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The Prince Caspian Trailer

It’s out. Thanks to lookingcloser for the reminder, and for one other thing. This is one of the best essays on fantasy I’ve ever read . . . and thorough. It covers nearly every major series that I’ve ever called a favorite (with the notable exception of Harry Potter, which doesn’t really fit in this context), and then brings it all together with a discussion of the New Testament. It’s the sort of thing you read and then wish you’d written. A brief taste (regarding Narnia):

Fantasy’s task and trouble alike is power. The word itself derives from the Greek phantazein, to make visible, and so the genre at its best […] brings to light the starkly real problems of the human race, its quest for control over itself and others. The difficulty is that, once having exposed (however brilliantly) the dilemma of power, magic can offer no solution. Magical cures to sinful ills reduce themselves to absurdity. Power arrives to solve one moral dilemma, but only succeeds in creating another. The best magic can do is quench itself and, as the flame dies out, exhort its readers to righteous civilization among peoples and nations. For this reason, fantasy can pose no real threat to true faith (as some have suspected)—it will always exhaust itself long before arriving at religion.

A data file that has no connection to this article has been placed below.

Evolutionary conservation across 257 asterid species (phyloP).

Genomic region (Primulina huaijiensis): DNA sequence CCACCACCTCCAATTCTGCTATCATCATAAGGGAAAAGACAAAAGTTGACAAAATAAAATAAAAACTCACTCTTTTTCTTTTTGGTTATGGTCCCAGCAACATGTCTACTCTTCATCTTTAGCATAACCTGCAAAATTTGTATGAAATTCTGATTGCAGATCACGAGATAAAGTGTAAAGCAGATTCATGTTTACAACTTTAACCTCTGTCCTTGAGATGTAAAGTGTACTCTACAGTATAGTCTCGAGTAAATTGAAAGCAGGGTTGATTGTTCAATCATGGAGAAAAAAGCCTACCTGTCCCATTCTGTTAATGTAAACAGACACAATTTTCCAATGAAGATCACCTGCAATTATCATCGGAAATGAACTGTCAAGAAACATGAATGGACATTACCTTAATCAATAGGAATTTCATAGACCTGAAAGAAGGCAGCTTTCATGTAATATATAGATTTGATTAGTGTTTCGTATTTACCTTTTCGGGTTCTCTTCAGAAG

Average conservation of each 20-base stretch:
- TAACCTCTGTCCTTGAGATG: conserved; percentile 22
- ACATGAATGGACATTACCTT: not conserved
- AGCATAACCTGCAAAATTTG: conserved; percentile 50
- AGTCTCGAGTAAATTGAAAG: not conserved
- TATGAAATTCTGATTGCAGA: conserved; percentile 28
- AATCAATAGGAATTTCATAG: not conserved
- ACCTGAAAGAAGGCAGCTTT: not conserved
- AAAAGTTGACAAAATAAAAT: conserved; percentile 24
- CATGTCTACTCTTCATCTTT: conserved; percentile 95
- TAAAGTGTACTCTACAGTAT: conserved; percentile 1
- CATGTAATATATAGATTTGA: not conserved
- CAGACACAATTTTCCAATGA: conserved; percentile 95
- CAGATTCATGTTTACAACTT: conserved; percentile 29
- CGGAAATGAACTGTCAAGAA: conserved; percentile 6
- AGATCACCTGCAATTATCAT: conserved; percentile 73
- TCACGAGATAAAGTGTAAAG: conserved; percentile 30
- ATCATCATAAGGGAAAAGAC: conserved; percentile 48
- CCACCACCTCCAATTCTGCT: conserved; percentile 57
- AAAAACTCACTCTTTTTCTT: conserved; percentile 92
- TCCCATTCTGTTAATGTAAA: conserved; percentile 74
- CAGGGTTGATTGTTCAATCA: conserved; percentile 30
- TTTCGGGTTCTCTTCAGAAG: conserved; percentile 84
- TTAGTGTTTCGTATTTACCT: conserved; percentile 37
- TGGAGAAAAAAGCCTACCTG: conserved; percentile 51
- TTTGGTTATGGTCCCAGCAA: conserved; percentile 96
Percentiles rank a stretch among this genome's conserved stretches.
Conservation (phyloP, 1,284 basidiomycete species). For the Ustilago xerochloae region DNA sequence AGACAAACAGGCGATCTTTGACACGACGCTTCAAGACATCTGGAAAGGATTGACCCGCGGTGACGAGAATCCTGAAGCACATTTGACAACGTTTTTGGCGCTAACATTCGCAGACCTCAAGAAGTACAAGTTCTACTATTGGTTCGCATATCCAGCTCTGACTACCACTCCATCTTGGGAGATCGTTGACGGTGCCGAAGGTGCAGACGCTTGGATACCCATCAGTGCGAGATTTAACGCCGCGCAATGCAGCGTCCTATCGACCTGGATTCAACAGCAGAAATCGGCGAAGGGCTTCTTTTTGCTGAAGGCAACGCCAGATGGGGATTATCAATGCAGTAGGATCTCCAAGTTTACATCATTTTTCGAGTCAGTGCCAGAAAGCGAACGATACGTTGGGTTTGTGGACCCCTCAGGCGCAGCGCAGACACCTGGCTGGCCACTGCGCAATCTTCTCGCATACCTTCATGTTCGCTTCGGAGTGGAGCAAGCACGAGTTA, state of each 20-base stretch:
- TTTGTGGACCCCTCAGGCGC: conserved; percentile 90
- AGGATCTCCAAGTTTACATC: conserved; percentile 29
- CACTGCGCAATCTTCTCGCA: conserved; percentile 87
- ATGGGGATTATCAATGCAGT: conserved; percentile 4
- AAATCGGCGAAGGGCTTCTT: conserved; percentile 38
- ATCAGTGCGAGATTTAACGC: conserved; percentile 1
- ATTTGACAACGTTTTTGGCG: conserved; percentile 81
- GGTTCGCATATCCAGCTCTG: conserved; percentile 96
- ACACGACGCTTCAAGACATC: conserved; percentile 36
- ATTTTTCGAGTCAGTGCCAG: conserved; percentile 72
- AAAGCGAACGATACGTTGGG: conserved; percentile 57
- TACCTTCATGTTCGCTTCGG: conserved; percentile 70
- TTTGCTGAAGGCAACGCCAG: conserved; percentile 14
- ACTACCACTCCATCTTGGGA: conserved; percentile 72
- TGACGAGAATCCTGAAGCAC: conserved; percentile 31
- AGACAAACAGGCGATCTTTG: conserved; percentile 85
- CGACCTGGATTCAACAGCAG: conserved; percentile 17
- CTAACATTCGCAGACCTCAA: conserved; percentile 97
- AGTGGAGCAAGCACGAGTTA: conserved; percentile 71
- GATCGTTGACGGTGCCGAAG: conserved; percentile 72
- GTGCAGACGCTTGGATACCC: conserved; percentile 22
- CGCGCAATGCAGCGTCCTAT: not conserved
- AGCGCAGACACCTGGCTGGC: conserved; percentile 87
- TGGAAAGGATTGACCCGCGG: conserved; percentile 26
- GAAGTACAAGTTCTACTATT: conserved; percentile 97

The perpetual weakness of the genre is its inability to maintain the paradox of goodness and power. In fantasy literature, one of the two has to be dispensed with, and in the end it is always power, in the form of magic, because no author will sanely forsake goodness. But the goodness quickly turns to moralism, as far too many fantasies prove. For the characters, the end of the story means the inauguration of the new, moral way of governance, sentimentally appealing; for the readers, it is a dreary return to the same old thing. […]

In other words, fantasy passes the torch. Logically, though, the outcome is not the noble moral struggles of men and women, but the fast-approaching quandaries of science and its literature, science fiction […]. And if anything, in science fiction it is not science that dies (in supposed parallel to magic), but the people who control or fail to control it.

In this light, it becomes clear why The Chronicles of Narnia had no choice but to end in eschatology. In the most explicitly Christian of any fantasy series, the charmingly non-modern countries of Narnia, Archenland, the Lone Isles, and all the rest had to escape before someone figured out how to make an internal combustion engine—a clear threat from the Calor­ menes in The Last Battle who had no qualms about chopping down the talking trees to serve their technological purposes. Instead of that horror, Aslan made a door from the shadowland Narnia to his own country—happily a bigger and better Narnia—where magic is utterly beside the point, goodness reigns, power is unnecessary, and so, thank heavens, is electricity.

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~ by Jared on December 5, 2007.

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